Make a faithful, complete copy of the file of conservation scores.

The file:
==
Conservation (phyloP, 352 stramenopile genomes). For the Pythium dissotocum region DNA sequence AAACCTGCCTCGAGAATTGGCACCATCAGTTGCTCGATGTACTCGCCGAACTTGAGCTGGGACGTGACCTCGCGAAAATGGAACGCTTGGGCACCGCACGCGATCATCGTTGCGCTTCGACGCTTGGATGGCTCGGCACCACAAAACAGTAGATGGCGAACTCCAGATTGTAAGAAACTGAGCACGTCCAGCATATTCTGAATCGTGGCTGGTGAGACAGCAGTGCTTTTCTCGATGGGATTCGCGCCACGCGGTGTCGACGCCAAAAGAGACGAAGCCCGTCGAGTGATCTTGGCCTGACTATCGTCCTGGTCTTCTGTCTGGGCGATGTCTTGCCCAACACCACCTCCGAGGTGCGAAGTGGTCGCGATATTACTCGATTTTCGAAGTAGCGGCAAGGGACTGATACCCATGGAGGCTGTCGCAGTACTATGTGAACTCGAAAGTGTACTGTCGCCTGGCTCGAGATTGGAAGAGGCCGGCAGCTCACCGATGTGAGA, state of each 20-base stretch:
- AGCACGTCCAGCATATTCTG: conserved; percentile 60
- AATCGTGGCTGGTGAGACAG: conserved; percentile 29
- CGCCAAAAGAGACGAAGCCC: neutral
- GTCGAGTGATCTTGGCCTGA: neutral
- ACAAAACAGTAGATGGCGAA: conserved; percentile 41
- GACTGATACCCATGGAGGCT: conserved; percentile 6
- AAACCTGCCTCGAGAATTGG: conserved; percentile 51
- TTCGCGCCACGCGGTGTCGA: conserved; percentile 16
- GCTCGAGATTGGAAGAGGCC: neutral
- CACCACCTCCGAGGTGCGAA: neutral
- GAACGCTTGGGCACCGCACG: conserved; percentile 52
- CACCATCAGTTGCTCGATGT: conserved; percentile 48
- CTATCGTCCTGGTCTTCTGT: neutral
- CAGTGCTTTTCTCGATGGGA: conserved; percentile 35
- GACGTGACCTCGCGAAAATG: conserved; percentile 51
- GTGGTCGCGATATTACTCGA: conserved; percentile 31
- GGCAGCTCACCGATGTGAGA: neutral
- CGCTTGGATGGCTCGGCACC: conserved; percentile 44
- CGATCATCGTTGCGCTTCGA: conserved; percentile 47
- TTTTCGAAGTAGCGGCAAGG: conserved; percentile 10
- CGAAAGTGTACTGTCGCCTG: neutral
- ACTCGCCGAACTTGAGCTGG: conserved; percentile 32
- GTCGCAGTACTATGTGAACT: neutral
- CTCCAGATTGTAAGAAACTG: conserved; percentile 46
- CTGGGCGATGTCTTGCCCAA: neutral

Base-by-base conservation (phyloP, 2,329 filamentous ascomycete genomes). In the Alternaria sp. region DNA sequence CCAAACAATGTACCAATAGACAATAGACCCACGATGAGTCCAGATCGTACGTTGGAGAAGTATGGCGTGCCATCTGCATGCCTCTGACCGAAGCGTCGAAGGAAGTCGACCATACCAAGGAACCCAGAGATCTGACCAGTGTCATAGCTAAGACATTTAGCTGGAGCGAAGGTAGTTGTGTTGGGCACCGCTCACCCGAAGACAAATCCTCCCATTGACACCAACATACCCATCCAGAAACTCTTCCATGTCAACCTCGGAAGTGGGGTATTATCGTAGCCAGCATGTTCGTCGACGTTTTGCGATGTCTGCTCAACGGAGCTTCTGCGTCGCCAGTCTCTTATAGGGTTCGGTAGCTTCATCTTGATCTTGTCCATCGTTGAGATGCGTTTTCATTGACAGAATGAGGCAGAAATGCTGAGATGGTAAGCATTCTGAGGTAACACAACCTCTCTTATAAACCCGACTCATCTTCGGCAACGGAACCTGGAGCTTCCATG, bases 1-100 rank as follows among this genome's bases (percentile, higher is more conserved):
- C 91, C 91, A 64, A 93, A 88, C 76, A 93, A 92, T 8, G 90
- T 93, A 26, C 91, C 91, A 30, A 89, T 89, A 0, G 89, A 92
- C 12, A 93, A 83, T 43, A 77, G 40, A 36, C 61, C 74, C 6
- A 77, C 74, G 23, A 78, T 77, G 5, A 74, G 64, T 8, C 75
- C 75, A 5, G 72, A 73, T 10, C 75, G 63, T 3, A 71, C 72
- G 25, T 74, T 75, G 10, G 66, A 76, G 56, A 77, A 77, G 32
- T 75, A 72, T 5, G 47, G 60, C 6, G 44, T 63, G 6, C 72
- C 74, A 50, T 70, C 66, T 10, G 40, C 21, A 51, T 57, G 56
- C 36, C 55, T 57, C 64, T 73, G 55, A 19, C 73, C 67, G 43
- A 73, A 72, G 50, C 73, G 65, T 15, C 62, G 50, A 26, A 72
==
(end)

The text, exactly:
Conservation (phyloP, 352 stramenopile genomes). For the Pythium dissotocum region DNA sequence AAACCTGCCTCGAGAATTGGCACCATCAGTTGCTCGATGTACTCGCCGAACTTGAGCTGGGACGTGACCTCGCGAAAATGGAACGCTTGGGCACCGCACGCGATCATCGTTGCGCTTCGACGCTTGGATGGCTCGGCACCACAAAACAGTAGATGGCGAACTCCAGATTGTAAGAAACTGAGCACGTCCAGCATATTCTGAATCGTGGCTGGTGAGACAGCAGTGCTTTTCTCGATGGGATTCGCGCCACGCGGTGTCGACGCCAAAAGAGACGAAGCCCGTCGAGTGATCTTGGCCTGACTATCGTCCTGGTCTTCTGTCTGGGCGATGTCTTGCCCAACACCACCTCCGAGGTGCGAAGTGGTCGCGATATTACTCGATTTTCGAAGTAGCGGCAAGGGACTGATACCCATGGAGGCTGTCGCAGTACTATGTGAACTCGAAAGTGTACTGTCGCCTGGCTCGAGATTGGAAGAGGCCGGCAGCTCACCGATGTGAGA, state of each 20-base stretch:
- AGCACGTCCAGCATATTCTG: conserved; percentile 60
- AATCGTGGCTGGTGAGACAG: conserved; percentile 29
- CGCCAAAAGAGACGAAGCCC: neutral
- GTCGAGTGATCTTGGCCTGA: neutral
- ACAAAACAGTAGATGGCGAA: conserved; percentile 41
- GACTGATACCCATGGAGGCT: conserved; percentile 6
- AAACCTGCCTCGAGAATTGG: conserved; percentile 51
- TTCGCGCCACGCGGTGTCGA: conserved; percentile 16
- GCTCGAGATTGGAAGAGGCC: neutral
- CACCACCTCCGAGGTGCGAA: neutral
- GAACGCTTGGGCACCGCACG: conserved; percentile 52
- CACCATCAGTTGCTCGATGT: conserved; percentile 48
- CTATCGTCCTGGTCTTCTGT: neutral
- CAGTGCTTTTCTCGATGGGA: conserved; percentile 35
- GACGTGACCTCGCGAAAATG: conserved; percentile 51
- GTGGTCGCGATATTACTCGA: conserved; percentile 31
- GGCAGCTCACCGATGTGAGA: neutral
- CGCTTGGATGGCTCGGCACC: conserved; percentile 44
- CGATCATCGTTGCGCTTCGA: conserved; percentile 47
- TTTTCGAAGTAGCGGCAAGG: conserved; percentile 10
- CGAAAGTGTACTGTCGCCTG: neutral
- ACTCGCCGAACTTGAGCTGG: conserved; percentile 32
- GTCGCAGTACTATGTGAACT: neutral
- CTCCAGATTGTAAGAAACTG: conserved; percentile 46
- CTGGGCGATGTCTTGCCCAA: neutral

Base-by-base conservation (phyloP, 2,329 filamentous ascomycete genomes). In the Alternaria sp. region DNA sequence CCAAACAATGTACCAATAGACAATAGACCCACGATGAGTCCAGATCGTACGTTGGAGAAGTATGGCGTGCCATCTGCATGCCTCTGACCGAAGCGTCGAAGGAAGTCGACCATACCAAGGAACCCAGAGATCTGACCAGTGTCATAGCTAAGACATTTAGCTGGAGCGAAGGTAGTTGTGTTGGGCACCGCTCACCCGAAGACAAATCCTCCCATTGACACCAACATACCCATCCAGAAACTCTTCCATGTCAACCTCGGAAGTGGGGTATTATCGTAGCCAGCATGTTCGTCGACGTTTTGCGATGTCTGCTCAACGGAGCTTCTGCGTCGCCAGTCTCTTATAGGGTTCGGTAGCTTCATCTTGATCTTGTCCATCGTTGAGATGCGTTTTCATTGACAGAATGAGGCAGAAATGCTGAGATGGTAAGCATTCTGAGGTAACACAACCTCTCTTATAAACCCGACTCATCTTCGGCAACGGAACCTGGAGCTTCCATG, bases 1-100 rank as follows among this genome's bases (percentile, higher is more conserved):
- C 91, C 91, A 64, A 93, A 88, C 76, A 93, A 92, T 8, G 90
- T 93, A 26, C 91, C 91, A 30, A 89, T 89, A 0, G 89, A 92
- C 12, A 93, A 83, T 43, A 77, G 40, A 36, C 61, C 74, C 6
- A 77, C 74, G 23, A 78, T 77, G 5, A 74, G 64, T 8, C 75
- C 75, A 5, G 72, A 73, T 10, C 75, G 63, T 3, A 71, C 72
- G 25, T 74, T 75, G 10, G 66, A 76, G 56, A 77, A 77, G 32
- T 75, A 72, T 5, G 47, G 60, C 6, G 44, T 63, G 6, C 72
- C 74, A 50, T 70, C 66, T 10, G 40, C 21, A 51, T 57, G 56
- C 36, C 55, T 57, C 64, T 73, G 55, A 19, C 73, C 67, G 43
- A 73, A 72, G 50, C 73, G 65, T 15, C 62, G 50, A 26, A 72